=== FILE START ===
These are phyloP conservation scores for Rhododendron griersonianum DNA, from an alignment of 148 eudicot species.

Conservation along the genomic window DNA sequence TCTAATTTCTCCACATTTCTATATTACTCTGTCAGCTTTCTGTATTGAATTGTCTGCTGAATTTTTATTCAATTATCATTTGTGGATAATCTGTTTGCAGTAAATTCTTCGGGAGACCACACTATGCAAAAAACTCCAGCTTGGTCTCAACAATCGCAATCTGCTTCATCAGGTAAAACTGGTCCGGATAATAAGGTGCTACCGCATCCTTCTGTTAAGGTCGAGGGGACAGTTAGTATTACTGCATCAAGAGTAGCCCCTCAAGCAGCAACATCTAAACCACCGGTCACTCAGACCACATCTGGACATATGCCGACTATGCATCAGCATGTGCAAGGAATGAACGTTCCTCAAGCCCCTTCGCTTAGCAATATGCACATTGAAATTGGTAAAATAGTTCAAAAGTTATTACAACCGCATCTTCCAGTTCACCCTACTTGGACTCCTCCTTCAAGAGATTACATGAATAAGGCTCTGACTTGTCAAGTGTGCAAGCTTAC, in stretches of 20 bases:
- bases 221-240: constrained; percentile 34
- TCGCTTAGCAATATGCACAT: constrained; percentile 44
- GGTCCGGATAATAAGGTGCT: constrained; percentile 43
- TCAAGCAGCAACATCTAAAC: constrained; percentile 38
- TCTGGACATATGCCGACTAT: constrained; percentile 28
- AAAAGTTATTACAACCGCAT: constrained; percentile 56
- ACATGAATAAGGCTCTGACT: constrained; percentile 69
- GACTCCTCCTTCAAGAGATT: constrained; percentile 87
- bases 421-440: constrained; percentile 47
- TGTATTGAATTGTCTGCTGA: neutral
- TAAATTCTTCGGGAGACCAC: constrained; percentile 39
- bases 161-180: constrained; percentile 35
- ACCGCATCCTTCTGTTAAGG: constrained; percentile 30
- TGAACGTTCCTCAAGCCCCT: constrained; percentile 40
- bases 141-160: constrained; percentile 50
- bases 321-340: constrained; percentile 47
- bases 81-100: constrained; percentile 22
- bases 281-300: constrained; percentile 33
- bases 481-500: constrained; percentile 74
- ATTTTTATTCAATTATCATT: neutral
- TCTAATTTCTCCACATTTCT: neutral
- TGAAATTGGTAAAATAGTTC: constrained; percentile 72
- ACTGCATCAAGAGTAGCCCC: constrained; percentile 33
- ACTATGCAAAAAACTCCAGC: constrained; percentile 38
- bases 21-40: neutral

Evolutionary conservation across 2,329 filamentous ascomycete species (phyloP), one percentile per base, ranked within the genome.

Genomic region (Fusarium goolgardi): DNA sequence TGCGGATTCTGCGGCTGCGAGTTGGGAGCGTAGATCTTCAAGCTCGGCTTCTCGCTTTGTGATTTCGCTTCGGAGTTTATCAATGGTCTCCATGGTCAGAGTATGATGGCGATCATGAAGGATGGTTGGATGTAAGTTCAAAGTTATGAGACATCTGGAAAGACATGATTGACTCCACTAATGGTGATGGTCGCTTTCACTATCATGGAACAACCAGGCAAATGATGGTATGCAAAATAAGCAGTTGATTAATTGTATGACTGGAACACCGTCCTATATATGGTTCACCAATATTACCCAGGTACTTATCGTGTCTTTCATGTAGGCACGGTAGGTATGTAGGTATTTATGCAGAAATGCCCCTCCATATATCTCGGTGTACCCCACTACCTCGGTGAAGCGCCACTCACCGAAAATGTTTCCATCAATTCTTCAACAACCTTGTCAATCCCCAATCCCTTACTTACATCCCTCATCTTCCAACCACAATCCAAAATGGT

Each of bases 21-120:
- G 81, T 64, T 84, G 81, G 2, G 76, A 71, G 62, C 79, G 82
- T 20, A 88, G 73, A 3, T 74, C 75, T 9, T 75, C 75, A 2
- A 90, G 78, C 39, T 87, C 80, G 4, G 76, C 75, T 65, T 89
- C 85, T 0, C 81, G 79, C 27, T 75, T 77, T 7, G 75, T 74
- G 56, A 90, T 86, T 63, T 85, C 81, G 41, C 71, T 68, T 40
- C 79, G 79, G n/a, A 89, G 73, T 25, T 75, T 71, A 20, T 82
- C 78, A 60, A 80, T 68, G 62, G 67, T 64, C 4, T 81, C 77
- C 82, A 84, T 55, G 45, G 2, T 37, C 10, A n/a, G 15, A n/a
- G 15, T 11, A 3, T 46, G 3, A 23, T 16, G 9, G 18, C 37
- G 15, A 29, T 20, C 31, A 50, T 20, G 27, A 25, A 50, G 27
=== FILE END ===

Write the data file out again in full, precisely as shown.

These are phyloP conservation scores for Rhododendron griersonianum DNA, from an alignment of 148 eudicot species.

Conservation along the genomic window DNA sequence TCTAATTTCTCCACATTTCTATATTACTCTGTCAGCTTTCTGTATTGAATTGTCTGCTGAATTTTTATTCAATTATCATTTGTGGATAATCTGTTTGCAGTAAATTCTTCGGGAGACCACACTATGCAAAAAACTCCAGCTTGGTCTCAACAATCGCAATCTGCTTCATCAGGTAAAACTGGTCCGGATAATAAGGTGCTACCGCATCCTTCTGTTAAGGTCGAGGGGACAGTTAGTATTACTGCATCAAGAGTAGCCCCTCAAGCAGCAACATCTAAACCACCGGTCACTCAGACCACATCTGGACATATGCCGACTATGCATCAGCATGTGCAAGGAATGAACGTTCCTCAAGCCCCTTCGCTTAGCAATATGCACATTGAAATTGGTAAAATAGTTCAAAAGTTATTACAACCGCATCTTCCAGTTCACCCTACTTGGACTCCTCCTTCAAGAGATTACATGAATAAGGCTCTGACTTGTCAAGTGTGCAAGCTTAC, in stretches of 20 bases:
- bases 221-240: constrained; percentile 34
- TCGCTTAGCAATATGCACAT: constrained; percentile 44
- GGTCCGGATAATAAGGTGCT: constrained; percentile 43
- TCAAGCAGCAACATCTAAAC: constrained; percentile 38
- TCTGGACATATGCCGACTAT: constrained; percentile 28
- AAAAGTTATTACAACCGCAT: constrained; percentile 56
- ACATGAATAAGGCTCTGACT: constrained; percentile 69
- GACTCCTCCTTCAAGAGATT: constrained; percentile 87
- bases 421-440: constrained; percentile 47
- TGTATTGAATTGTCTGCTGA: neutral
- TAAATTCTTCGGGAGACCAC: constrained; percentile 39
- bases 161-180: constrained; percentile 35
- ACCGCATCCTTCTGTTAAGG: constrained; percentile 30
- TGAACGTTCCTCAAGCCCCT: constrained; percentile 40
- bases 141-160: constrained; percentile 50
- bases 321-340: constrained; percentile 47
- bases 81-100: constrained; percentile 22
- bases 281-300: constrained; percentile 33
- bases 481-500: constrained; percentile 74
- ATTTTTATTCAATTATCATT: neutral
- TCTAATTTCTCCACATTTCT: neutral
- TGAAATTGGTAAAATAGTTC: constrained; percentile 72
- ACTGCATCAAGAGTAGCCCC: constrained; percentile 33
- ACTATGCAAAAAACTCCAGC: constrained; percentile 38
- bases 21-40: neutral

Evolutionary conservation across 2,329 filamentous ascomycete species (phyloP), one percentile per base, ranked within the genome.

Genomic region (Fusarium goolgardi): DNA sequence TGCGGATTCTGCGGCTGCGAGTTGGGAGCGTAGATCTTCAAGCTCGGCTTCTCGCTTTGTGATTTCGCTTCGGAGTTTATCAATGGTCTCCATGGTCAGAGTATGATGGCGATCATGAAGGATGGTTGGATGTAAGTTCAAAGTTATGAGACATCTGGAAAGACATGATTGACTCCACTAATGGTGATGGTCGCTTTCACTATCATGGAACAACCAGGCAAATGATGGTATGCAAAATAAGCAGTTGATTAATTGTATGACTGGAACACCGTCCTATATATGGTTCACCAATATTACCCAGGTACTTATCGTGTCTTTCATGTAGGCACGGTAGGTATGTAGGTATTTATGCAGAAATGCCCCTCCATATATCTCGGTGTACCCCACTACCTCGGTGAAGCGCCACTCACCGAAAATGTTTCCATCAATTCTTCAACAACCTTGTCAATCCCCAATCCCTTACTTACATCCCTCATCTTCCAACCACAATCCAAAATGGT

Each of bases 21-120:
- G 81, T 64, T 84, G 81, G 2, G 76, A 71, G 62, C 79, G 82
- T 20, A 88, G 73, A 3, T 74, C 75, T 9, T 75, C 75, A 2
- A 90, G 78, C 39, T 87, C 80, G 4, G 76, C 75, T 65, T 89
- C 85, T 0, C 81, G 79, C 27, T 75, T 77, T 7, G 75, T 74
- G 56, A 90, T 86, T 63, T 85, C 81, G 41, C 71, T 68, T 40
- C 79, G 79, G n/a, A 89, G 73, T 25, T 75, T 71, A 20, T 82
- C 78, A 60, A 80, T 68, G 62, G 67, T 64, C 4, T 81, C 77
- C 82, A 84, T 55, G 45, G 2, T 37, C 10, A n/a, G 15, A n/a
- G 15, T 11, A 3, T 46, G 3, A 23, T 16, G 9, G 18, C 37
- G 15, A 29, T 20, C 31, A 50, T 20, G 27, A 25, A 50, G 27